Best Places to Live

2013 10 Best Summer Festivals

To make our picks for best summer festivals for 2013, we looked for those most connected to their host cities' identities in terms of theme, the experiences to be had and community participation.

"Festivals often highlight the distinctiveness of a city and help it establish its unique brand," says Lee Fisher, president and CEO of CEOs for Cities. "Every city must discover its authenticity and use it as a comparative advantage."

As we wrote on the Livability.com Best Places Blog, the best community festivals benefit cities in six major ways: create or reinforce branding efforts, increase tourism, educate, enhance community pride, encourage exercise and raise money.

Meanwhile, the American Bus Association, which represents the motorcoach tour and travel industry, suggested we also look for locations with attractions beyond the festivals that enhance itineraries for those who attend. The ABA releases its own annual festivals ranking, which is based on bus and tour operators' input.

With these factors in mind, we then consulted with a variety of festival organizers and travel professionals to identify festivals that fulfill most or all of these criteria.

Take a look at our picks for the 10 best festivals that connect with their cities.

Ranking Criteria
Festival best showcasing community values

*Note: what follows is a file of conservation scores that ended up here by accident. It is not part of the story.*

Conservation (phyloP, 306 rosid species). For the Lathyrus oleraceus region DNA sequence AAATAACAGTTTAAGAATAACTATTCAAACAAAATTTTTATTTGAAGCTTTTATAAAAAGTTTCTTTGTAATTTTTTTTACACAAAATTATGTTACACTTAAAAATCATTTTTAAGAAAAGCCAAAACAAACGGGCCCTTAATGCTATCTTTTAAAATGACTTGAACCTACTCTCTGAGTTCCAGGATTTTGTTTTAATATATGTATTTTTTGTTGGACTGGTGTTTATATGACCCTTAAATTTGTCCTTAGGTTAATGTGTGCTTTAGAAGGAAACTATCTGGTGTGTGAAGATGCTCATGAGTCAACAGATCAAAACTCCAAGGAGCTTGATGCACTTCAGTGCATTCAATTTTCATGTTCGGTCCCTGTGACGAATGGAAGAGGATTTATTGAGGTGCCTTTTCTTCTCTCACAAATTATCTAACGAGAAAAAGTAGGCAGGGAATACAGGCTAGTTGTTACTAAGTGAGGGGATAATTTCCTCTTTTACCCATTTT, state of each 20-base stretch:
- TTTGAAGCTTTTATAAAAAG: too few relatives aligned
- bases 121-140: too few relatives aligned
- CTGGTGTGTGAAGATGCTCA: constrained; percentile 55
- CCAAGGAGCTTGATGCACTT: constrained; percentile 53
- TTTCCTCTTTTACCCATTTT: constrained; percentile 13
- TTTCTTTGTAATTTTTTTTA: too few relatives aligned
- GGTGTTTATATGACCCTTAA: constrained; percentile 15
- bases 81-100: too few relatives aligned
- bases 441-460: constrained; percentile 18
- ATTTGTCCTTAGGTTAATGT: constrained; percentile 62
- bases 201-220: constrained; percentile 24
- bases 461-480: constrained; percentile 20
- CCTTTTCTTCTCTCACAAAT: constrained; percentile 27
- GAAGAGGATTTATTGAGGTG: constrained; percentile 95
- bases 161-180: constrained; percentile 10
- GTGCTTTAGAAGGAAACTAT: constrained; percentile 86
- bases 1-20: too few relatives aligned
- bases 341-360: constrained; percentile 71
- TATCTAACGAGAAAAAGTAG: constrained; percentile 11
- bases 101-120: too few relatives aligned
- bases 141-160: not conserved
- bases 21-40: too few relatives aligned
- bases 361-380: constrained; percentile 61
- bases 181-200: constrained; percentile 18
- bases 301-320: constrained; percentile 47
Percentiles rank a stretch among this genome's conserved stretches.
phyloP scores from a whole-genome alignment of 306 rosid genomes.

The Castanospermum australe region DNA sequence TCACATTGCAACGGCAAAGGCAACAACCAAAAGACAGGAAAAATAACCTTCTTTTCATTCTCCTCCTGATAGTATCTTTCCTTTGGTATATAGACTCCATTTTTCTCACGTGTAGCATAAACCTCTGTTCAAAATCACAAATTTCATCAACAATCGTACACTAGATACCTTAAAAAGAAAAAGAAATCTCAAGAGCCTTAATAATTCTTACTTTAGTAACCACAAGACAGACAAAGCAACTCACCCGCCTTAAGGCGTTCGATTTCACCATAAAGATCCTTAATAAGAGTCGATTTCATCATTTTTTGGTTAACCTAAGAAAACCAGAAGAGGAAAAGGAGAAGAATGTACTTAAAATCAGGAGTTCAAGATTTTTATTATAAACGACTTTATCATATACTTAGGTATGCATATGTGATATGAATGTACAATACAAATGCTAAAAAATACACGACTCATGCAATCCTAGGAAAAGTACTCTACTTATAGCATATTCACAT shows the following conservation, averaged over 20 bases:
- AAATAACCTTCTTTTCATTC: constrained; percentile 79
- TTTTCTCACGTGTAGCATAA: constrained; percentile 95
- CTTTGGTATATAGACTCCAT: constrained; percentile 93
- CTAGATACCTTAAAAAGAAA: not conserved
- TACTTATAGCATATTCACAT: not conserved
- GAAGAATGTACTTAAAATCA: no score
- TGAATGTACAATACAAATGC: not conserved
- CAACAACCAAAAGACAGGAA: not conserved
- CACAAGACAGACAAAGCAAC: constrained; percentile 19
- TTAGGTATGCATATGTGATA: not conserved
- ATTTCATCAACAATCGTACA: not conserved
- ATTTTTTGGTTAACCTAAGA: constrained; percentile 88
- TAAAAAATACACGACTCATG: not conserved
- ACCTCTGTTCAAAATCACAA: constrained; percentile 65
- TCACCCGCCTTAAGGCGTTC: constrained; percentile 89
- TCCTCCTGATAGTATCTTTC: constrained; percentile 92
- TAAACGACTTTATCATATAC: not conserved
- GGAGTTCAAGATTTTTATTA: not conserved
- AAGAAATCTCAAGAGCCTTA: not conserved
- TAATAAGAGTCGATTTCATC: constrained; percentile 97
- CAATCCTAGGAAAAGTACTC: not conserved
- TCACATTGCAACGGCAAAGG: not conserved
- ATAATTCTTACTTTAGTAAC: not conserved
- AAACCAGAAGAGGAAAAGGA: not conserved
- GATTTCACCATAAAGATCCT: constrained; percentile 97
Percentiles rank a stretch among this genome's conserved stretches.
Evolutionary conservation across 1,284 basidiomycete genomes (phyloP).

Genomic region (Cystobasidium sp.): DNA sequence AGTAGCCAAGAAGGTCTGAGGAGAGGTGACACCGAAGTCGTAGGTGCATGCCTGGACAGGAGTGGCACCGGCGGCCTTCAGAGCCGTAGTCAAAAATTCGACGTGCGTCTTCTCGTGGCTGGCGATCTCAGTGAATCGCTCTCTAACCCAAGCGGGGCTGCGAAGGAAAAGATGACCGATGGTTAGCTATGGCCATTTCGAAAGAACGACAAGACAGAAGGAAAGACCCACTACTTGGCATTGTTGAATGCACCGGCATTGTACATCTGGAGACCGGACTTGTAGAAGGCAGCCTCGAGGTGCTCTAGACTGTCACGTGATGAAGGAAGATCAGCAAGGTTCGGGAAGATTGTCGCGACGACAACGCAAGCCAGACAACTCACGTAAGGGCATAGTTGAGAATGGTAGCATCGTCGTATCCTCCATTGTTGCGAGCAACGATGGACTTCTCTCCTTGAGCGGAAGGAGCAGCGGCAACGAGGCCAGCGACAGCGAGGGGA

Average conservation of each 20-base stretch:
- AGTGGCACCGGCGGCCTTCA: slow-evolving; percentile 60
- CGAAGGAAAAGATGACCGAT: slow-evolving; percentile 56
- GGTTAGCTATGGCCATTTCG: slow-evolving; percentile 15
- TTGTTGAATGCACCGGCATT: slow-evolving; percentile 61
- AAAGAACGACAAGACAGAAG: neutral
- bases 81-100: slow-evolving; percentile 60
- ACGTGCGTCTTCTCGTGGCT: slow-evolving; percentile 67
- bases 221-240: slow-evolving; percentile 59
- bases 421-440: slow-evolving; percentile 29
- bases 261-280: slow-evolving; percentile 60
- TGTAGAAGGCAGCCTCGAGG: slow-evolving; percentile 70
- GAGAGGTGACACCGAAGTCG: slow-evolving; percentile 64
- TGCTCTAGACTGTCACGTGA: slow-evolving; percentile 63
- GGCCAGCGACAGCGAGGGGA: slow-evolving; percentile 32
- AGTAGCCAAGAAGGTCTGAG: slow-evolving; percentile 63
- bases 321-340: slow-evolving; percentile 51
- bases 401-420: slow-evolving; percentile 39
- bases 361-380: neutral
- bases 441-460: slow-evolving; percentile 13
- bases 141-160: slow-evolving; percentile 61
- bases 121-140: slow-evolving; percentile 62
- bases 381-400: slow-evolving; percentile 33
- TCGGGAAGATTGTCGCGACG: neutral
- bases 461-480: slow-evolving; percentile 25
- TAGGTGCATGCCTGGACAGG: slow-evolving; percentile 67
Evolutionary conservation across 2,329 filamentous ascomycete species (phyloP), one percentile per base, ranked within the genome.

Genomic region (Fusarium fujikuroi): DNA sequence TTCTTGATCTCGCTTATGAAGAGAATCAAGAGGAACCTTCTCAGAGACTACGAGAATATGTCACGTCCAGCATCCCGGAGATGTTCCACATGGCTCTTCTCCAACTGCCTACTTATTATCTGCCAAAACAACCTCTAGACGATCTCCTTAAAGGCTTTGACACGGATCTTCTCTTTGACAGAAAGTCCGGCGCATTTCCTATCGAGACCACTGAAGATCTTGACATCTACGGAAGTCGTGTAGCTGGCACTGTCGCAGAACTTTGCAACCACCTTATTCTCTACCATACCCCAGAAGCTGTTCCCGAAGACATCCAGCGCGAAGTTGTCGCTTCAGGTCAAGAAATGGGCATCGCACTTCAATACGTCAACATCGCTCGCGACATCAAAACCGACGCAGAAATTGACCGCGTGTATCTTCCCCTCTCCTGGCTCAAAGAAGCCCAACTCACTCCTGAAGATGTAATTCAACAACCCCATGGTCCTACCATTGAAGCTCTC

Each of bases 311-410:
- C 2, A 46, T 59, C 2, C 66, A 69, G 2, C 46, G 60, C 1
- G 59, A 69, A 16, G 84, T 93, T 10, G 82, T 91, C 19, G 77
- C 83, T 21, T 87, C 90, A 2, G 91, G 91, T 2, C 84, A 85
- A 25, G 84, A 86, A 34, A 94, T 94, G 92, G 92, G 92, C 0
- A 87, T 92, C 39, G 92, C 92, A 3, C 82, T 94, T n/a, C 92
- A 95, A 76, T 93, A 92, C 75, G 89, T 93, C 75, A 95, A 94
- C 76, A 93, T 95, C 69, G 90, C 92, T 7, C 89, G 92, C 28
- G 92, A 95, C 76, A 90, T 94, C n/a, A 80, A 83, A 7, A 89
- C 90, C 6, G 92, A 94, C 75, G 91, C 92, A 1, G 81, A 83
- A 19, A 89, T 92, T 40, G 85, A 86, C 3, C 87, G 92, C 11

Number and diversity of festival activities
Community participation
Attractions beyond the festivals
  • 10

    Bozeman, MT

    Population: 40,319
    Photo: Sweet Pea Festival

    The annual Sweet Pea Festival unites Bozeman, MT, when residents participate in many activities highlighting the community's history, restaurants, artists and favorite flower - the sweet pea.

    Though the festival itself lasts three days over a weekend, several activities leading up to the festival build a celebratory atmosphere all week. First, chalk artists decorate sidewalks throughout downtown Bozeman, where Main Street becomes a giant food court for Bite of Bozeman, an event during which 40 local restaurants serve food and musicians play on street corners. The Bozeman Public Library also hosts a juried art show that opens during festival week.

    "By attending our prefestival events you can experience our thriving downtown, where every storefront is occupied by a locally owned business with unique offerings and friendly customer service," says Andria Huntsinger, executive director of the Sweet Pea Festival. "As the weekend approaches, meander a few blocks east down Main Street to Lindley Park to witness community service and spirit at its finest."

    The modern day Sweet Pea Festival got its start in 1978, but takes inspiration from a series of carnivals held in the early 1900s. The festival opens on Friday with flower shows, Shakespearean performances and live music. A children's run kicks things off on Saturday, and a parade follows. A variety of performances occur throughout the festival grounds while artists and craftsmen sell their work under the shade of giant trees.

    Thousands of runners, many dressed in costumes, race to the finish line during the Big Sky Wind Drinkers Stampede 5k and 10k, which ends on Main Street.

    Festival organizers use proceeds to fund local arts grants, and approximately 15 local nonprofit groups raise money selling food.

    When: First weekend in August

    What: More than 100 arts and crafts vendors, theater and dance performances on four stages, live music, kids zone, 5k and 10k races, parade

    Cost: $15 for three-day pass, $10 for adult day pass, $5 for child day pass, free for children 6 and younger

    Average Attendance: 14,000 to 16,000

    See where Bozeman ranked on our list of the Top 10 Winter Cities.